End to End testing
When our application gets deployed through our Continuous Delivery pipeline, we want to know that an application is working when it is deployed to our pre-production and production environments.
Even though unit tests are passing, there may be issues with the application startup, or the deployment configuration, or in the downstream dependencies, which keeps our application from working. An End to End test is a type of test that runs an automated functional test over the entire scope of our application, which simulates how our clients will be using our application, to ensure that the features remain working, even when integrating with live downstream services and external interfaces.
Our starter kits ship out of the box with an End to End testing step as part of their delivery pipeline.
Writing E2E functional tests: Ideally, if BDD done right: after the UAT is defined in story.
Running E2E functional tests: A lightweight E2E smoke test suite should be run as part of the delivery pipeline, a more robust regression suite should be run on a daily basis (assuming CI)
When writing your tests, please keep the following standards in mind with respect to code, documentation, HTML, and CSS.
- Selectors and methods are gathered in page objects. A unique file for each different page in a dedicated page object folder.1
- Test filename is relevant.
- Test file is running a single use case.
- Profile/account information in a JSON file is stored in Vault secrets.
- How to run the tests.
- Test plan.
HTML and CSS
- Selectors: should be reliable, readable and durable.2
- Lint: use the same package as for the BFF and UI to respect TELUS Digital standards and consistency in the repository.3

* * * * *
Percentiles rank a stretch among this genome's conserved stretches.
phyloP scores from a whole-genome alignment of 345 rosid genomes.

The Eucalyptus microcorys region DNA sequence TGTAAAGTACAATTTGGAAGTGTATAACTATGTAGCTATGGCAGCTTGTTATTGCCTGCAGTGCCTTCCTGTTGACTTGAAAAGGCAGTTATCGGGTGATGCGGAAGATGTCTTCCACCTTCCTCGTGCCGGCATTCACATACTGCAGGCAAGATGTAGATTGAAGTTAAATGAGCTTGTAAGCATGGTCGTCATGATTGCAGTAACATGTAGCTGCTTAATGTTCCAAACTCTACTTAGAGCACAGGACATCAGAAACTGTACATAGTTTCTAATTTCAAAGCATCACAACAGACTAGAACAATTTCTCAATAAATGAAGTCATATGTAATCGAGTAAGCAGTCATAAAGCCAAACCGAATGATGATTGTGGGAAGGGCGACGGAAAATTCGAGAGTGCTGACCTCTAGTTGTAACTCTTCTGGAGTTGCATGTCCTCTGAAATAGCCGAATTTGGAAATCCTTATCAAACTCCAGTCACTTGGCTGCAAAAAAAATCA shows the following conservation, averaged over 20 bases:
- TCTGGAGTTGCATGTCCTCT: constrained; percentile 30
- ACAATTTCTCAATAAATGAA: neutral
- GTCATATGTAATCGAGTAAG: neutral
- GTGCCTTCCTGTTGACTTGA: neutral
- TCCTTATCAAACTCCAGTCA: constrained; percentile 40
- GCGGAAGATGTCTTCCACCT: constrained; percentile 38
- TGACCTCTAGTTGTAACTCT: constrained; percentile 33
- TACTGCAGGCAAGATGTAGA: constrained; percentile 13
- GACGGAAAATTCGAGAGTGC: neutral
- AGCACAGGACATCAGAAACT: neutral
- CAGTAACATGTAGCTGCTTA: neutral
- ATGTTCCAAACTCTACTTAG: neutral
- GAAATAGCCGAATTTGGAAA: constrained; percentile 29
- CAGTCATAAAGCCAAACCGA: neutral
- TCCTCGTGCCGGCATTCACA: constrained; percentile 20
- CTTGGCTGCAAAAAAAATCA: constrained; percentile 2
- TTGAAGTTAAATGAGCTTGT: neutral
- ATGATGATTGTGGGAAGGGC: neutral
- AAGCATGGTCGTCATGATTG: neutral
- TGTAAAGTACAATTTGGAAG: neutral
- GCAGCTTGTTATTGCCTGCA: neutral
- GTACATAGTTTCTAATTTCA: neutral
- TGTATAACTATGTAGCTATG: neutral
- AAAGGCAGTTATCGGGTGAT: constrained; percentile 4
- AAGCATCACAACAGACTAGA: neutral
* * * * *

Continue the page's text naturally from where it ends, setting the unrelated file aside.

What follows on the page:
- Chose explicit wait over implicit wait, never mix together.4
- Code cleanup: remove everything from the starterkit that is not relevant in the project (hello-page, analytics for authenticated experience like My TELUS, ...).
- Each test case is running in a reasonable timeline (~2-3 minutes max).
- Each test case offers a good description of the pages, steps, and naming of methods.
- Custom commands and assertions are respecting the NightwatchJS and NodeJS style standards.
- Assertions on UI copy are to be used only for rational business cases.
API's shall be end-to-end tested using node-fetch, to query the API endpoints and verify that they are working. Authenticated APIs should be able to log in, in order to test secured endpoints.
UI's shall be end-to-end tested using Nightwatch.js. Nightwatch runs an automated Chrome web browser against our deployed user interface, and tests the application as a user would, by browsing through the pages, clicking links, and filling out forms.
We can also use Nightwatch to test our application on Sauce Labs (a cross-browser testing platform), which offers us the ability to test innumerable desktop and mobile browsers in parallel. The isomorphic starter kit ships with the tooling necessary to run its tests against Saucelabs.
Currently we do not have enough threads to run this as part of our pipelines, so it is used for ad-hoc testing. You'll need to authenticate with shippy in order to get the credentials necessary to use the
./run-saucelabs.sh CLI tool.